To: seaint(--nospam--at)seaint.org, seaint(--nospam--at)seaint.org
Subject: Re: Recommended Reading, Part 2 of 2
From: Neil Moore <nmoore(--nospam--at)innercite.com>
Date: Tue, 20 Jun 2000 07:08:45 -0700
I'd take number 1 and I would look very carefully at his undergraduate
curriculum - there are schools that do provide almost FOUR years of
structural engineer related courses. I would also review who he has worked
for and what type of projects he was able to work on. My office was never
really able to afford "apprentice" engineers from the big colleges who gave
the students "a bag of tools". For many years this was the attitude of at
least many of the San Francisco bay area firms.
A previous comment was that there wasn't enough time to learn how to do
connections. My school taught this and we even had to learn how to detail
them. The school also taught specifications, codes, estimating, and even
overview type courses in heating and ventilation and plumbing; items that
have to interface with real world structural arrangement problems. The
school even taught timber design!
If I remember correctly, we even had to take an ethics course. I remember
our dean saying that our school wasn't really that good; it was just that
the other schools were so bad.
A few years ago I had a PhD working for me. He didn't have his EIT, but he
was planning on taking the California S.E. He had never taken a timber
course. I informed him that there was four hours of testing on this. He
replied that he was never going to take a timber course and would
substitute the bridge design questions instead. He left the firm I was
connected with soon after. I was concerned the day when he tried to
determine the values of a stucco wall for a shear wall in conjunction with
a heavy concrete moment frame building.
Going back to the importance of the engineering curriculum: By our junior
year we had completed steel, concrete, timber and structural analysis. In
the senior year, we took 15 units of structural analysis. One of the best
courses, taken in my freshman year was a course in Building Construction -
a great introduction of the basics of putting a structure together. Forgot
to mention that we also learned how to draw - enough to command good
salaries by the end of our sophomore year. The hand drafting required at
that time really helps one produce good legible calcs! I wonder how many
engineers are still doing hand calculations? Actually, the hand drafting
carried over to being able to produce good, well organized CAD drawings.
A plus was actually building some small exotic structures - I remember that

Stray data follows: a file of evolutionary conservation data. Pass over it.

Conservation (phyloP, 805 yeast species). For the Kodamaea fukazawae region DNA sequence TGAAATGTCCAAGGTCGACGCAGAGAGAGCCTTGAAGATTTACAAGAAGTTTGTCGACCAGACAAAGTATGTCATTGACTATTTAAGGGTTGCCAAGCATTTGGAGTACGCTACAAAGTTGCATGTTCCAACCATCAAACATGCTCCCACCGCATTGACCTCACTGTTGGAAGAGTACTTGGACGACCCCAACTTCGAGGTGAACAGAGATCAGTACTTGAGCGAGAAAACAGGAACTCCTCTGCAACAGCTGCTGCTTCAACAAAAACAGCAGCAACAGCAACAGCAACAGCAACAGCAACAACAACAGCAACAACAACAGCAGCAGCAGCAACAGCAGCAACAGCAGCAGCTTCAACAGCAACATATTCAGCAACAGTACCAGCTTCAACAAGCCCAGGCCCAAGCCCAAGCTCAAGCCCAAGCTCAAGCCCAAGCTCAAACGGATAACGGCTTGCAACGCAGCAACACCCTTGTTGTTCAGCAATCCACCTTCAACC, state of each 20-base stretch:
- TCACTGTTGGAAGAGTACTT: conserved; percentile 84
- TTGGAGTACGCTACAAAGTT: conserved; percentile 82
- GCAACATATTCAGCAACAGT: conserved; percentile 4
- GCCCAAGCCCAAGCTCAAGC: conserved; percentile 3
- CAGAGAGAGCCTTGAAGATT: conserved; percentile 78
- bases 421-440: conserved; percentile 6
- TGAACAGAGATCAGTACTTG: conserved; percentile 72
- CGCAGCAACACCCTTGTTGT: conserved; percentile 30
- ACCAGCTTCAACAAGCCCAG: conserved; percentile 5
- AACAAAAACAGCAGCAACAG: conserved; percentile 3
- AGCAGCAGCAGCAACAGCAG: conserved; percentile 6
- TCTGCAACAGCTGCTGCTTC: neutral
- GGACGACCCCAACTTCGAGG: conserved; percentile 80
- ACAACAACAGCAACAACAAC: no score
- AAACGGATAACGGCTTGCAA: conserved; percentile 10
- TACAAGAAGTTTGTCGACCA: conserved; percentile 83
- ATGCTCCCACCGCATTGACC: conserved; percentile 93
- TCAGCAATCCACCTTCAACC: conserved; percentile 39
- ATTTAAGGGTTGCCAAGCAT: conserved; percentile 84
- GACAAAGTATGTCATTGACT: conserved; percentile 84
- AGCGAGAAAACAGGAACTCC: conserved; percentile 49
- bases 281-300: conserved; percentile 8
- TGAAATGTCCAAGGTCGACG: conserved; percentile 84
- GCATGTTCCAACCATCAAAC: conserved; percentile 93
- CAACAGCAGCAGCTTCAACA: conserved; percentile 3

the first Bucky Fuller geodesic dome on the west coast was built on our
campus as a senior project. I was a lowly freshman that spent one Saturday
with the rest of the class assembling this. We were intriqued with another
project being constructed; a timber-steel Vierendeel truss; timber top
compression chord, a threaded bar for the bottom chord and plywood gussets
for the web. Later, one of our senior projects was a 16 foot square
hyperbolic paraboloid made from 6" x 16 foot strips of plywood.
Monday nights were mandantory attendence at Producer Council seminars for
freshmen. I don't even think that we got any actual credits for this.
But, each Monday evening, someone from the industry showed up and presented
a lecture. People like the American Plywood Association and the AISC. I
even remember a demonstration on plastered walls - the real stuff - mortar,
mesh, mess and all!
And I can remember the all night sessions - i.e. everybody at the lab.
Sometimes, around midnight a couple of profs would appear at the doorway,
taking mental roll call. We can remember the weekends tolling over our
structural problem for the week - all had to be hand drafted and turned in
on Monday morning and then a 3 hour structural quiz.
Did your school do these kind of things? Maybe it's time to review the
undergraduate curricum and see if the students are getting the proper basic
tools. The curriculum that we had to take was for four years; many took
five years or went to the summer school sessions.
Enough of my rambling - I'm starting a vacation today and maybe I'll be a
little more mellow when I come back. One of my pet peeves is how, with all
of these bright people out there, they have not been getting the basic
tools required in the real world.
Neil Moore, S.E.
By the way, I believe that everyone in my graduating class is a California
S.E. and most have had their own firms.
At 06:48 AM 06/20/2000 -0600, Jake Watson wrote:
> I have posed this question to a number of people in the past, and I
>always get different answers. Lets say you are hiring an engineer and
>you have three candidates:
>1. B.S. Degree with 4 years office experience and a P.E., maybe an S.E.
>2. M.S. Degree with 2 years office experience, maybe an P.E.
>3. Ph.D. No office experience
>Which one do you hire? - I would put salaries on them if I thought I
>would be even close, but I have no idea about CA salaries.
>Jake Watson, E.I.T.
>Salt Lake City, UT